True story: some companies have low employee turnover rates. When I hear from them, I ask them what they’re doing about it.
Crickets and blank stares are what I usually get -- because why would anyone want to “do something” when they already have a good thing going?
That, by the way, is a great question. So here’s the answer: the average employee turnover rate across all industries in the U.S. is above 18% (it’s even higher in Utah -- more than 20%, which is the 5th highest in the nation). If you’re relying on good luck and intuition alone to keep employees in place, eventually that turnover rate is going to catch up with you.
How employee turnover costs your company
Turnover is one of the costs of doing business, but it’s an expensive one. It includes more than just the price of hiring and a training session. You’re paying in terms of productivity and output and a hit to your workplace culture, too. You can see the full scope of the costs of employee turnover here.
Here’s what I mean. Let’s say your high employee retention rate is directly linked to your amazing HR person. HR plays a huge part in every aspect of retention, recruiting and hiring, to how onboarding is related to employee retention, to benefits, culture, management training and more. But what happens when a key HR person leaves your team? (The really great ones are always in high demand.)
You may see recruitment slow to a snail’s pace as other team members work double time to make up for the open chair, and productivity may be affected across the organization because vacancies aren’t filling as fast as they should. Payroll might get handed off to someone else, who has to learn the system with a task that has almost no room for error. Benefits management falls temporarily to another team. Reports, timesheets, workers’ comp, employee questions -- all sorts of things may be impacted.
My point isn’t that you have to do everything in your power to keep your HR person happy (although there are solutions like working with a PEO to make sure you’re always covered). It’s this: turnover affects more than just the open position, which is why it needs a plan BEFORE it becomes a problem.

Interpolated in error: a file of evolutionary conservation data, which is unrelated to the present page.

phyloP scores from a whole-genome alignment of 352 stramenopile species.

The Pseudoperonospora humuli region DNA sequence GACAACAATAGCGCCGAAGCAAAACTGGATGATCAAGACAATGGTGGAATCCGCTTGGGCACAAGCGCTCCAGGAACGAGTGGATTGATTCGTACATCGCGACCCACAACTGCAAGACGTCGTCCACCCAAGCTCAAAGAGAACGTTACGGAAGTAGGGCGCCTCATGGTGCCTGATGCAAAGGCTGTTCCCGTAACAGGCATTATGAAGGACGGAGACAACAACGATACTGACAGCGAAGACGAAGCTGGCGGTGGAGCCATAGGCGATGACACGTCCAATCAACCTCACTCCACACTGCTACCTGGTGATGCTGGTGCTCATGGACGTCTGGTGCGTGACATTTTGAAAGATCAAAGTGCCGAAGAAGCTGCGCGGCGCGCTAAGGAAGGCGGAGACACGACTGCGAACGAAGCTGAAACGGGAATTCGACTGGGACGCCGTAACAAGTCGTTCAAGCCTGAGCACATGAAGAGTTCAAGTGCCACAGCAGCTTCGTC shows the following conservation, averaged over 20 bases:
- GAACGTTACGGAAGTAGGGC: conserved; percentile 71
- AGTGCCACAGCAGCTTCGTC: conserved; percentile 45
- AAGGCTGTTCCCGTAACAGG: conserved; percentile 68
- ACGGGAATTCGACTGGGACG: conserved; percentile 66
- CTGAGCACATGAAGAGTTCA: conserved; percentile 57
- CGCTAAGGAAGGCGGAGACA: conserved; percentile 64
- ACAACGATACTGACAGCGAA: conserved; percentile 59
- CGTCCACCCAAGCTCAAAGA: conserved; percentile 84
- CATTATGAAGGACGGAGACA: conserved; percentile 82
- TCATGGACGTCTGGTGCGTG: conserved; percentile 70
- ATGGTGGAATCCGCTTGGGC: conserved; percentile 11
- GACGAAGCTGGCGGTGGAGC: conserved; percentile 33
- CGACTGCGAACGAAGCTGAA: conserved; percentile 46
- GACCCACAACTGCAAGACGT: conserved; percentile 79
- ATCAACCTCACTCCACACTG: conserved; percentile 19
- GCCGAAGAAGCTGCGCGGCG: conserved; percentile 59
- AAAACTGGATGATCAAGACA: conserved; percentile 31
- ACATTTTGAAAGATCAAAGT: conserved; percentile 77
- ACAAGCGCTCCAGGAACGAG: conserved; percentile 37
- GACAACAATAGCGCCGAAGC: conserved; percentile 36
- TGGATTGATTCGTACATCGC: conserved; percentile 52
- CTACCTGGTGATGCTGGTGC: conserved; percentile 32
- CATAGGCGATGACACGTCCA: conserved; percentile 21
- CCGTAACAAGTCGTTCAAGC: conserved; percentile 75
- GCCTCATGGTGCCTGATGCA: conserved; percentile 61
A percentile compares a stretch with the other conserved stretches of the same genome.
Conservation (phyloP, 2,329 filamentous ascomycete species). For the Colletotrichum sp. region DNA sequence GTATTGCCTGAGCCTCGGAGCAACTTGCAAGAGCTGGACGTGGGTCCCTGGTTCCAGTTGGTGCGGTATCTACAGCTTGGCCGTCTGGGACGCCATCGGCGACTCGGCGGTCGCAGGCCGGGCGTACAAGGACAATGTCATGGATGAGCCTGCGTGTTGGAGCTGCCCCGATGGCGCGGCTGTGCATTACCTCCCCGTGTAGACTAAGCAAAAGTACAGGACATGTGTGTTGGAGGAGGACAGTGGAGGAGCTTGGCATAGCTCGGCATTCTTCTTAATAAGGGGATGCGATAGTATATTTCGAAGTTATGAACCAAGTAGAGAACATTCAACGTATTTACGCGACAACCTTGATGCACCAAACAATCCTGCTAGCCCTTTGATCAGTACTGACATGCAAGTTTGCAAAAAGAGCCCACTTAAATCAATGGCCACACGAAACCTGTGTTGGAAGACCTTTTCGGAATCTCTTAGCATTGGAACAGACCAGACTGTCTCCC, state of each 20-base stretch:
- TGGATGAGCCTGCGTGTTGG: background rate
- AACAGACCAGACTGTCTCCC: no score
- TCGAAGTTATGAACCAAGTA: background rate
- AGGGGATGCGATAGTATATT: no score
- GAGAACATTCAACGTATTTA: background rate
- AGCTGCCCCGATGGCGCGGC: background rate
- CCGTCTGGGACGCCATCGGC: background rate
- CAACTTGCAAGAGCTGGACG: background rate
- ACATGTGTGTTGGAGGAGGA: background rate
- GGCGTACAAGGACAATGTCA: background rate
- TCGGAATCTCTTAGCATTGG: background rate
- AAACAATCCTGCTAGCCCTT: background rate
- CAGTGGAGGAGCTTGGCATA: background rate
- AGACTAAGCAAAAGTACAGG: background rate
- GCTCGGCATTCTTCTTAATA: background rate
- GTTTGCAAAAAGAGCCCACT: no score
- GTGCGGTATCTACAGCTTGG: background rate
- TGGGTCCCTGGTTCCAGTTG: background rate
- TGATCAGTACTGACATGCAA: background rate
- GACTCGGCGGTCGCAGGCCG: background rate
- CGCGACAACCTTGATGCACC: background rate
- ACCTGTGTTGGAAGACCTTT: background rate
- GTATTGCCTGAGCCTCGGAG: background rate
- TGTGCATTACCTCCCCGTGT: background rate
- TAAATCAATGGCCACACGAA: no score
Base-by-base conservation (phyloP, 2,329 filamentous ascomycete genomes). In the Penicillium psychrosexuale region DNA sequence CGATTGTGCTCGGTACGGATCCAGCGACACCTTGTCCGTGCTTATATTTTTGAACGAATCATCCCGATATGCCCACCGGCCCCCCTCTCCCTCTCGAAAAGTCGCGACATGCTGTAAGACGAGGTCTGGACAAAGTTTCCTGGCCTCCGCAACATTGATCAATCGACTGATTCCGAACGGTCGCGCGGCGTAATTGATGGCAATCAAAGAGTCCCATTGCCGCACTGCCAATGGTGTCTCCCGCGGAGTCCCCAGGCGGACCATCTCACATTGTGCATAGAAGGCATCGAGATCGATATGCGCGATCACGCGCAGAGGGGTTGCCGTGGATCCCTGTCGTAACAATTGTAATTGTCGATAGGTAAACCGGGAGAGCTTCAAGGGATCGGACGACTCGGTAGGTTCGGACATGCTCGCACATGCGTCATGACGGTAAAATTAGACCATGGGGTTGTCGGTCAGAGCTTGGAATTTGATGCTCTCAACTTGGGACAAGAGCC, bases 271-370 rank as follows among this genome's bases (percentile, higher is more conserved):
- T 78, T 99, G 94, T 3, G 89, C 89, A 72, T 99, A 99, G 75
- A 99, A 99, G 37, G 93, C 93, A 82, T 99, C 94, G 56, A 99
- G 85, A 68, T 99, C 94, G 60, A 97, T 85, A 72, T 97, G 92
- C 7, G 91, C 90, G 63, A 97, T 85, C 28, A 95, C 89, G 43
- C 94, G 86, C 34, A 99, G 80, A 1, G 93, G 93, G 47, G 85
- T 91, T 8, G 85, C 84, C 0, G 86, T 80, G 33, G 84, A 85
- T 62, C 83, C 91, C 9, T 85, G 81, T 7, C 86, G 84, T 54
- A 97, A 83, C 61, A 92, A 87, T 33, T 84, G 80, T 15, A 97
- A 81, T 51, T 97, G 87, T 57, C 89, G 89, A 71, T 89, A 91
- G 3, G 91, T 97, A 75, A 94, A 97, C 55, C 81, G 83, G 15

How to get a low employee turnover rate with a long-term employee retention plan
You should work closely with your HR team or HR partner to develop the right retention plan for your business, which may include some of the following:
- Survey and talk to your employees about their workplace satisfaction and to find out what makes your employees tick -- what benefits and work situations do they want as a group?
- Offer competitive benefits so your workers aren’t tempted by other businesses offering something more.
- Conduct “stay” interviews to learn more about each employee’s goals and motivations.
- Try simple, fun tactics to keep morale running high.
- Set up career development paths.
- Repeat on a regular basis -- or at least once a year.
Finding the right strategy to lower your employee turnover rate
When we work with organizations -- some as small as just a handful of employees, others with thousands of employees -- we always make sure they have the data they need to determine the lifecycle cost of turnover by department and by manager.
It’s good to have a baseline so you can tell if your retention plan is making a difference and also to know where you need to focus your efforts. (We also give our PEO clients access to other reports about their HR because you have to know how it’s all affecting your bottom line).
By the way, if you have a good way of analyzing your turnover and HR data, it will often point you to problems that don’t break the bank to fix. For example, if turnover is high on a specific team, it might turn out that the rockstar employee you promoted to manager simply needs management training.
If you’re a business owner, you’ve already sacrificed a lot to put your business on the map. My opinion: do whatever you can so that you’re not sacrificing your best talent, too (and know that this doesn’t mean throwing money at everything -- it doesn’t work; it's not the answer to the question "how to reduce employee turnover rate"). Invest the time to create a good retention plan or partner with a PEO that can help. With the right data and tools at your disposal, you’ll be invincible.
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